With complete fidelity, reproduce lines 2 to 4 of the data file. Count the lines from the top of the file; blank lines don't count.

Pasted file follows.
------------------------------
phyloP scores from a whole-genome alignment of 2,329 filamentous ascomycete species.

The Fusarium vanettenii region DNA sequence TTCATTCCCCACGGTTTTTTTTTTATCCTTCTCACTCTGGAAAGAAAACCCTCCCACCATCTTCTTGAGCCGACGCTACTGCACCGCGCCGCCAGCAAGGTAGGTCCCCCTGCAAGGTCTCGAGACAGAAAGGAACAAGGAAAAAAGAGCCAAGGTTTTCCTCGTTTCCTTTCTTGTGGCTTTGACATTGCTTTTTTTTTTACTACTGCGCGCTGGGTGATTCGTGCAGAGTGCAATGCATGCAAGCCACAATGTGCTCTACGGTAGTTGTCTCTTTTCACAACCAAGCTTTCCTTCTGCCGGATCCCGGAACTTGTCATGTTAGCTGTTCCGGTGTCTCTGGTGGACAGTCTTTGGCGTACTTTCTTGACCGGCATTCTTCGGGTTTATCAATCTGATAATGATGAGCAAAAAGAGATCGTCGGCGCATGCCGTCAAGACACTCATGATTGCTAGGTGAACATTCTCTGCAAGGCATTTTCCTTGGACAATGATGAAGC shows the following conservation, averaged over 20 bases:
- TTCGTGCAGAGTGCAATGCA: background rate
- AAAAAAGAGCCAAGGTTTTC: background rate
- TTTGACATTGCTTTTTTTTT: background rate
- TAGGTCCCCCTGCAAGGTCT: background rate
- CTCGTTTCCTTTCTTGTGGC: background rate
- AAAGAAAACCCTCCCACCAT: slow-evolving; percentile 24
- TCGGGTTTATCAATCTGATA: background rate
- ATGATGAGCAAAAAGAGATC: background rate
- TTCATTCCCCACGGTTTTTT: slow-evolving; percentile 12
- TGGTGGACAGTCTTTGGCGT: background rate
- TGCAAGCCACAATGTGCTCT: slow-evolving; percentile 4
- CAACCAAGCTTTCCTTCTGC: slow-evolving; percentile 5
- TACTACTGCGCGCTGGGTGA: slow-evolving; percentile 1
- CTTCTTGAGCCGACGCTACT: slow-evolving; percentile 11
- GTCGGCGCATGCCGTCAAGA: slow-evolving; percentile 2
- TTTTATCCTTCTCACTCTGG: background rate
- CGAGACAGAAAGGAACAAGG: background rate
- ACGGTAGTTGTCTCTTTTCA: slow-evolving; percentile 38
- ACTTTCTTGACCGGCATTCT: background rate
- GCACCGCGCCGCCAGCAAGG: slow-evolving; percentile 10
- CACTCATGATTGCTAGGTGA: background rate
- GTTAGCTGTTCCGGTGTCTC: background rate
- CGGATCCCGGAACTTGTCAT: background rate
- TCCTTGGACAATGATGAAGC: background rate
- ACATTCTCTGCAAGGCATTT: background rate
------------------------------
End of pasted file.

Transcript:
The Fusarium vanettenii region DNA sequence TTCATTCCCCACGGTTTTTTTTTTATCCTTCTCACTCTGGAAAGAAAACCCTCCCACCATCTTCTTGAGCCGACGCTACTGCACCGCGCCGCCAGCAAGGTAGGTCCCCCTGCAAGGTCTCGAGACAGAAAGGAACAAGGAAAAAAGAGCCAAGGTTTTCCTCGTTTCCTTTCTTGTGGCTTTGACATTGCTTTTTTTTTTACTACTGCGCGCTGGGTGATTCGTGCAGAGTGCAATGCATGCAAGCCACAATGTGCTCTACGGTAGTTGTCTCTTTTCACAACCAAGCTTTCCTTCTGCCGGATCCCGGAACTTGTCATGTTAGCTGTTCCGGTGTCTCTGGTGGACAGTCTTTGGCGTACTTTCTTGACCGGCATTCTTCGGGTTTATCAATCTGATAATGATGAGCAAAAAGAGATCGTCGGCGCATGCCGTCAAGACACTCATGATTGCTAGGTGAACATTCTCTGCAAGGCATTTTCCTTGGACAATGATGAAGC shows the following conservation, averaged over 20 bases:
- TTCGTGCAGAGTGCAATGCA: background rate
- AAAAAAGAGCCAAGGTTTTC: background rate